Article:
“Almighty God, whose Son our Savior Jesus Christ is the light of the world: Grant that your people, illumined by your Word and Sacraments, may shine with the radiance of Christ’s glory, that he may be known, worshiped, and obeyed to the ends of the earth; through Jesus Christ our Lord, who with you and the Holy Spirit lives and reigns, one God, now and for ever. Amen.”
The collect for the Second Sunday of Epiphany contains a theology of ministry, mission, and worship in miniature. More specifically: it contains a theology of the relationship between the church’s ministry, mission, and worship.
The primary imagery of the prayer comes from Jesus’ self-designation in John 8:12: “I am the light of the world,” a theme developed at length in John’s Gospel (1:4-5, 7-9; 3:19-21; 9:5; 12:35-36, 46; 20:1). The prayer also draws upon broader scriptural teaching about divine light, especially prophetic texts which testify that, in the latter days, God’s light will shine forth from God’s eschatological mountain, drawing all nations to itself.
For example, Isaiah 2:2-5 declares:
It shall come to pass in the latter days that the mountain of the house of the LORD shall be established as the highest of the mountains, and shall be lifted up above the hills; and all the nations shall flow to it, and many peoples shall come, and say: “Come, let us go up to the mountain of the LORD, to the house of the God of Jacob, that he may teach us his ways and that we may walk in his paths.” For out of Zion shall go forth the law, and the word of the LORD from Jerusalem. He shall judge between the nations, and shall decide disputes for many peoples; and they shall beat their swords into plowshares, and their spears into pruning hooks; nation shall not lift up sword against nation, neither shall they learn war anymore. O house of Jacob, come, let us walk in the light of the LORD.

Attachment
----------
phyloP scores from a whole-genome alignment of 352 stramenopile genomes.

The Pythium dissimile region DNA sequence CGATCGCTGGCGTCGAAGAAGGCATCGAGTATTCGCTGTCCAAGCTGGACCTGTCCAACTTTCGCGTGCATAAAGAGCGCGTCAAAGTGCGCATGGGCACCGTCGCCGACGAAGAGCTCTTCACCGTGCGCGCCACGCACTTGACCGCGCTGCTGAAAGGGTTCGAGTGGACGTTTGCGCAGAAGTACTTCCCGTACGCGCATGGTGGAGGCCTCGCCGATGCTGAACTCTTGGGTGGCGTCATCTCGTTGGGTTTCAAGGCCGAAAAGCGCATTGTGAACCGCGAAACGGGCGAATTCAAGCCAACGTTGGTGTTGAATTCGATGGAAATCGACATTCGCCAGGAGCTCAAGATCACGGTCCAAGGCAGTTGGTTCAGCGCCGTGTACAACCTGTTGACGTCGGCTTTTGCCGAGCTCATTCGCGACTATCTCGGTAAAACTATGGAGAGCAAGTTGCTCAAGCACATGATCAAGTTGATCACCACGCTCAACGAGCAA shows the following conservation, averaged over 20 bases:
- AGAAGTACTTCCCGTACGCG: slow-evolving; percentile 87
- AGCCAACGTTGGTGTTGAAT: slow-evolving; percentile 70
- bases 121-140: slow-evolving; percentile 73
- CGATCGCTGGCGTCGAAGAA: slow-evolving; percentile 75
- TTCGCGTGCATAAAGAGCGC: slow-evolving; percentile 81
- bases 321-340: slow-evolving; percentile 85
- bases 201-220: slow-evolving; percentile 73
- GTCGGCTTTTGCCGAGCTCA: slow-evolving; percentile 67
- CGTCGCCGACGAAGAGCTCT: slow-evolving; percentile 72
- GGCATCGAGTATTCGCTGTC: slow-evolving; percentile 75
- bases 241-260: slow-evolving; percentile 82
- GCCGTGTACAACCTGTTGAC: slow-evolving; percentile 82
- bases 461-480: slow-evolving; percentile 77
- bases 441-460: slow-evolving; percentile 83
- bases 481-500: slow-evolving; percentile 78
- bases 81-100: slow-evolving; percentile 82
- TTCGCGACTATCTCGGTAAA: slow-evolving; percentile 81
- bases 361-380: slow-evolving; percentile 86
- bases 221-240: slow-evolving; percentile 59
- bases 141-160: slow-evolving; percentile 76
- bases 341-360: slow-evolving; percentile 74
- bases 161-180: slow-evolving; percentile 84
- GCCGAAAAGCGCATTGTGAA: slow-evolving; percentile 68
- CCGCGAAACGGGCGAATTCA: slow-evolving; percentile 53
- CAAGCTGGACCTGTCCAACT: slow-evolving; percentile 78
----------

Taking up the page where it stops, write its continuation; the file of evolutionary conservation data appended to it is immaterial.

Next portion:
In similar fashion, Isaiah 66:18-23 describes the centrifugal and centripetal forces of God’s glorious light which simultaneously propels God’s people to the ends of the earth in their eschatological mission and draws the nations into their ranks as priestly worshipers.
For I know their works and their thoughts, and the time is coming to gather all nations and tongues. And they shall come and shall see my glory, and I will set a sign among them. And from them I will send survivors to the nations, to Tarshish, Pul, and Lud, who draw the bow, to Tubal and Javan, to the coastlands far away, that have not heard my fame or seen my glory. And they shall declare my glory among the nations. And they shall bring all your brothers from all the nations as an offering to the LORD, on horses and in chariots and in litters and on mules and on dromedaries, to my holy mountain Jerusalem, says the LORD, just as the Israelites bring their grain offering in a clean vessel to the house of the LORD. And some of them also I will take for priests and for Levites, says the LORD. “For as the new heavens and the new earth that I make shall remain before me, says the LORD, so shall your offspring and your name remain. From new moon to new moon, and from Sabbath to Sabbath, all flesh shall come to worship before me, declares the LORD.
As these texts show, and as the collect summarizes, the driving and drawing power of divine light sets the church’s ministry of Word and Sacrament, its mission to the ends of the earth, and its worship within an ordered relationship. The ministry of Word and Sacrament, by which Christ’s glory is proclaimed, is ordered to the illumination of God’s people with the result that they reflect the radiance of Christ. The reflected radiance of Christ in his people, in turn, is ordered to making Christ “known, worshiped, and obeyed to the ends of the earth.” Ministry serves mission. Mission serves worship.